The ACLU is representing two black men who they claim were the victims of racial profiling when they were stopped by Colorado Springs police. One of the men used his phone to record the event as it happened even as he was pulled from the car, right up until the point when he was pushed face down into the ground and handcuffed.
The two brothers were within a block of their home when they were stopped. Shortly after pulling the car over, an officer opened the driver’s door and, pointing his taser at Benjamin, demanded that he exit the vehicle. The officers immediately handcuffed, searched, and then detained him in the back of a police vehicle, even though he had been fully cooperative, no weapons or contraband were found, and there was no evidence to suggest that he had been involved in any criminal activity.
As his brother was being removed from the car, Ryan Brown began recording the scene on his phone. His repeated requests for the officers to identify the reason for the traffic stop were ignored, despite official Colorado Springs Police Department policy that instructs officers to begin each interaction by advising drivers of what prompted the stop. The video recording catches a quick glimpse of an officer approaching the passenger-side door with a gun raised in a shooting position. Officers worked together to force Ryan from his car, push him to the ground, face down in the snow, search him, and cuff him, all the while at gunpoint.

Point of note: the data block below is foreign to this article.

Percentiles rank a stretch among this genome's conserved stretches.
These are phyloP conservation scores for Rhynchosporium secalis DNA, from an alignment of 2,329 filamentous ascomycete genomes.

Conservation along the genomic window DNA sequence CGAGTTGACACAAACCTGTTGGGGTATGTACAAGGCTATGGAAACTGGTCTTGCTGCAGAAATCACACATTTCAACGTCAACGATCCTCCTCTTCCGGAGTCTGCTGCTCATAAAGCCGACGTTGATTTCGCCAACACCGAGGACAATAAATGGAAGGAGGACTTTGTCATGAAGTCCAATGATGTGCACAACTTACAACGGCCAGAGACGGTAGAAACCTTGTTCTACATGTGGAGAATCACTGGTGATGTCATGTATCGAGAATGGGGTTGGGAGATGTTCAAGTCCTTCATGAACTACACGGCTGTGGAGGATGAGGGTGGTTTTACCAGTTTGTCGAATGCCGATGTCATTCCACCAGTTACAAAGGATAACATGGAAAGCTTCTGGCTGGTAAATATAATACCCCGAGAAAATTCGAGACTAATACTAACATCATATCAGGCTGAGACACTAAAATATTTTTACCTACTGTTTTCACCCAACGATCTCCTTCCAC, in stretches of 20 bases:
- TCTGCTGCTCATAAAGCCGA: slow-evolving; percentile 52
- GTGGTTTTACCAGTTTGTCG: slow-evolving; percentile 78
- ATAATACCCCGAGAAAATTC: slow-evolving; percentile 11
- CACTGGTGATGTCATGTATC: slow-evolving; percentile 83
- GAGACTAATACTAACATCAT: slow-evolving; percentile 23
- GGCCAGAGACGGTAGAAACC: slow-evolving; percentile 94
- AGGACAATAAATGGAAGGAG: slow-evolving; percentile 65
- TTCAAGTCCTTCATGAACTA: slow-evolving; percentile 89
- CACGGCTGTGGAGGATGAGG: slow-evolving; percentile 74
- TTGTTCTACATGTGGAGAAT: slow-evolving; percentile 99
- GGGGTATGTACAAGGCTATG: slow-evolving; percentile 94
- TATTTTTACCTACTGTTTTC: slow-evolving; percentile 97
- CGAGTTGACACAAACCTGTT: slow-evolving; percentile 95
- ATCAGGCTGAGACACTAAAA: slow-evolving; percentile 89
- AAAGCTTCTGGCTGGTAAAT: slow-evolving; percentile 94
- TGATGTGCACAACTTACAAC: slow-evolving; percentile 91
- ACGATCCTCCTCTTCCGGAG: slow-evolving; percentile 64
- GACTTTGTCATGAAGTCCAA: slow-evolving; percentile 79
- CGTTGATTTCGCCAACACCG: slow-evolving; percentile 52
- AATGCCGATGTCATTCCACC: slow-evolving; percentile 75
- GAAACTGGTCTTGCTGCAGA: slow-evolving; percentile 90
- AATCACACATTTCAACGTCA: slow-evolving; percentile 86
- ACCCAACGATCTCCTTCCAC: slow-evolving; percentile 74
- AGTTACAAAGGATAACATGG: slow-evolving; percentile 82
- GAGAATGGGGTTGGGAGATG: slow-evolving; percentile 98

I find Ryan Brown’s presence of mind and calmness in the face of the police actions to be remarkable, considering that they could well have killed him, such is the state of policing in the US. Of course, that did not stop police from filing criminal charges against him of “interfering with official police duties”, one of the myriad charges filed against anyone that the police want to harass, like resisting arrest or disorderly conduct or obstruction or assault.
A lot of attention has been focused on the shootings by police of unarmed black men, with the police now whining that no one understands the stress they feel in encounters with the public and the quick decisions they have to make. But what undercuts their case is not how they behave in those high profile tragedies. It is how they behave in ordinary everyday situations where they absolutely humiliate people and abuse them even when there are no grounds for suspecting that they have done anything wrong, unless being young, black, and male is prima facie evidence of criminal behavior.